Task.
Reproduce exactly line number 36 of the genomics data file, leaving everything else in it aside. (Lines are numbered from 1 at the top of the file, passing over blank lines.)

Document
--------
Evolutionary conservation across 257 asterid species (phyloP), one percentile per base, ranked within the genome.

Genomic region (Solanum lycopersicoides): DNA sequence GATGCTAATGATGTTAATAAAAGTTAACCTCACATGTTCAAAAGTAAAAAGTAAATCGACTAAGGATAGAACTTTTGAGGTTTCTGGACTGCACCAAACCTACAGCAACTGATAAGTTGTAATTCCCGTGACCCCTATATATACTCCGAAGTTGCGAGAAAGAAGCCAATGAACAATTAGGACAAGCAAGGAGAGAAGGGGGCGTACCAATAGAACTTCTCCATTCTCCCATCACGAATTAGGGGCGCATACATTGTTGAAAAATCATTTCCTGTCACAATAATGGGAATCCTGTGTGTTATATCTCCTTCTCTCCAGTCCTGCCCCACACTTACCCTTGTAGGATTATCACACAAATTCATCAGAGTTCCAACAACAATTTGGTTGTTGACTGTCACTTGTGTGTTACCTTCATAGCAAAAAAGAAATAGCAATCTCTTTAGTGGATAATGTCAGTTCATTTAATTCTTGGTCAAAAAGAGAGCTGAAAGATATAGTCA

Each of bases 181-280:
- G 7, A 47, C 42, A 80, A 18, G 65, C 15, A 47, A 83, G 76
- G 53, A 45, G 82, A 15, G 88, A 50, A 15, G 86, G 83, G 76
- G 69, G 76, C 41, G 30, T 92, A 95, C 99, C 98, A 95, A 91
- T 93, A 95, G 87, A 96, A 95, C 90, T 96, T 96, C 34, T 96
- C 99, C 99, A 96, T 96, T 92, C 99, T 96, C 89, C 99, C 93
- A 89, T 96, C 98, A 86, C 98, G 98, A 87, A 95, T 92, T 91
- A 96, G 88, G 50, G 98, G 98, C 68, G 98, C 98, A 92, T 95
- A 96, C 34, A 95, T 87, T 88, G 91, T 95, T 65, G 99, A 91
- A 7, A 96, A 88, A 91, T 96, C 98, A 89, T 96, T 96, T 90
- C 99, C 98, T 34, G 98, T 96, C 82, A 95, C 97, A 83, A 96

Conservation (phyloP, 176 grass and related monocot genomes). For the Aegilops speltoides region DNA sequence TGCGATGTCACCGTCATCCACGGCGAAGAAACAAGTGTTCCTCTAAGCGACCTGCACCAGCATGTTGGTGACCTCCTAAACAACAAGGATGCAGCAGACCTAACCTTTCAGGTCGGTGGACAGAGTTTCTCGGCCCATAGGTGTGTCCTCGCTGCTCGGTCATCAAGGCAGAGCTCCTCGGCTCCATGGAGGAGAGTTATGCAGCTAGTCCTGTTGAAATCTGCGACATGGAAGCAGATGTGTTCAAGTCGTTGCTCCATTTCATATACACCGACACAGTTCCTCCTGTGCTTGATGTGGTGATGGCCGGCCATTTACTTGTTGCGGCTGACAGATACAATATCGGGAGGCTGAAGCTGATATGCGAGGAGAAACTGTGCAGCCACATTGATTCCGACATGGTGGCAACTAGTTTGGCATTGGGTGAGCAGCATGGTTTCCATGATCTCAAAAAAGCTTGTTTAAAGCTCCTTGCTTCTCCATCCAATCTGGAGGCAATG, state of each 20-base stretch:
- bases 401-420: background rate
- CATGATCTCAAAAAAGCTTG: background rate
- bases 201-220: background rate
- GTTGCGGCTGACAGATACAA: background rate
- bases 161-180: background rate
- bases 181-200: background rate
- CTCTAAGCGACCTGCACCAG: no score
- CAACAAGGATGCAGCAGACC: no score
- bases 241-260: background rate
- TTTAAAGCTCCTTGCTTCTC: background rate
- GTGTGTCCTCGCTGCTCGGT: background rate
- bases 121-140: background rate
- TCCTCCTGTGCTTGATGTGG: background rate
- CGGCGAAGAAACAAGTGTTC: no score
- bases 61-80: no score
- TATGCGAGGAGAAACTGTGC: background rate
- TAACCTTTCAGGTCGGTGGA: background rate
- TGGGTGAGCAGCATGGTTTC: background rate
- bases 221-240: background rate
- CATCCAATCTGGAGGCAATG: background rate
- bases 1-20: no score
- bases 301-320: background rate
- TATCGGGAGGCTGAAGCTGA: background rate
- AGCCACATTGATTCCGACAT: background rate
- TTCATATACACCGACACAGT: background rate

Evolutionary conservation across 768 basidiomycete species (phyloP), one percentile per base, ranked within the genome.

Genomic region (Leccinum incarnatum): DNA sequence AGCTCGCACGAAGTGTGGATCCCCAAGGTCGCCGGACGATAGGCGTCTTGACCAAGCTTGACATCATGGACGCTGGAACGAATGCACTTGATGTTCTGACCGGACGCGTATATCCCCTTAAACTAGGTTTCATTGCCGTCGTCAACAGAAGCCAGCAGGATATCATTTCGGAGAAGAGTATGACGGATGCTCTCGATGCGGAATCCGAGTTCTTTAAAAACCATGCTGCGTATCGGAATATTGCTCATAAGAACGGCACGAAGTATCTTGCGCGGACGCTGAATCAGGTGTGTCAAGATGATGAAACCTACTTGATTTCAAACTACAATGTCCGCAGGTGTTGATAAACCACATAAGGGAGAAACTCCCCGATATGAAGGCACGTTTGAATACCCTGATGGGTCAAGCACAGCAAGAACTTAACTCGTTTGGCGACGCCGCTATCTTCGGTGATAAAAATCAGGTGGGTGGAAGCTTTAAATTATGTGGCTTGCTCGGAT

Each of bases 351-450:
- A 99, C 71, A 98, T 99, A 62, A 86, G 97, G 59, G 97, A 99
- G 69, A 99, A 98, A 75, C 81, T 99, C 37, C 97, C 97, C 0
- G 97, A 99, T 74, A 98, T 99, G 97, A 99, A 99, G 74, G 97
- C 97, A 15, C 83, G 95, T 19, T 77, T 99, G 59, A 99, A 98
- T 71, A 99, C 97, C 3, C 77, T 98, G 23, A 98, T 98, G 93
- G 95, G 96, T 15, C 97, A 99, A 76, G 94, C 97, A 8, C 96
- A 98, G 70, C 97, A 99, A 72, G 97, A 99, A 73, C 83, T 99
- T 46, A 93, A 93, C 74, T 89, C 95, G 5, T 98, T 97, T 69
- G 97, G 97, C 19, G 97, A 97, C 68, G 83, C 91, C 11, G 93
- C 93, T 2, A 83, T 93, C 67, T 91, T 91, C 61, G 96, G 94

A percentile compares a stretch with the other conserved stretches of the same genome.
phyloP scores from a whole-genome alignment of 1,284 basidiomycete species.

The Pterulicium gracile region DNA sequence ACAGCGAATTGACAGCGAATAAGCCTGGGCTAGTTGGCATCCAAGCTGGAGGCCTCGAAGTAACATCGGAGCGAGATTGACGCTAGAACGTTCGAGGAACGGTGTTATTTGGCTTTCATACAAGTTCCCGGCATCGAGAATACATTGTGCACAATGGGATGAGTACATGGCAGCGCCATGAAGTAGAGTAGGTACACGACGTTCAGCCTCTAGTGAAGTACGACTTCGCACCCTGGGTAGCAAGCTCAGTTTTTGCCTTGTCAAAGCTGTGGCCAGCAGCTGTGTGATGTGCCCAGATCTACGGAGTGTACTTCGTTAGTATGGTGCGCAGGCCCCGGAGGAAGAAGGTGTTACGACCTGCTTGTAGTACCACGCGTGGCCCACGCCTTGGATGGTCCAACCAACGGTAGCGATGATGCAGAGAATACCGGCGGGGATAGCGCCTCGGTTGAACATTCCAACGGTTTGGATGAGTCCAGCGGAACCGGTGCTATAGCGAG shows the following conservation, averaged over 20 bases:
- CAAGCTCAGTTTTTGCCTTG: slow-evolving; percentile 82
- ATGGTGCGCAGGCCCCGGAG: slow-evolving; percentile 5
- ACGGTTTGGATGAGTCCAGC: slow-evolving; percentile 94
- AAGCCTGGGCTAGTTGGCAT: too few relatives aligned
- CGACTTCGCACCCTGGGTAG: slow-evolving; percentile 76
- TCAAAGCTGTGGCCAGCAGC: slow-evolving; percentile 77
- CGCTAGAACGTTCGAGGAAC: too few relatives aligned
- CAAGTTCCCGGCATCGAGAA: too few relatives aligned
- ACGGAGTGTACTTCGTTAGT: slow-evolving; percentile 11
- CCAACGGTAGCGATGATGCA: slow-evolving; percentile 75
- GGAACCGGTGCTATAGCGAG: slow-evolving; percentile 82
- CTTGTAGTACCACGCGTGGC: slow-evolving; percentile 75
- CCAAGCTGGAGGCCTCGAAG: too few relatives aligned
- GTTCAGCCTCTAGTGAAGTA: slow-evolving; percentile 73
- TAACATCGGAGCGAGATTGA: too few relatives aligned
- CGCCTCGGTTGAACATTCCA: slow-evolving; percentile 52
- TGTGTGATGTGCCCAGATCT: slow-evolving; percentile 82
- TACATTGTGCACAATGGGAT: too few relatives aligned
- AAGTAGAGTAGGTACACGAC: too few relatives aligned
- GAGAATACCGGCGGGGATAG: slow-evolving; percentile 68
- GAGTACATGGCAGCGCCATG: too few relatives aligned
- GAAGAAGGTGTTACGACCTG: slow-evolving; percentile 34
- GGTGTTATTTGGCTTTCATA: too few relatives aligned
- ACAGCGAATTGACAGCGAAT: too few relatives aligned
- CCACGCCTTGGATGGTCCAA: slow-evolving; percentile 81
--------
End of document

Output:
- bases 301-320: background rate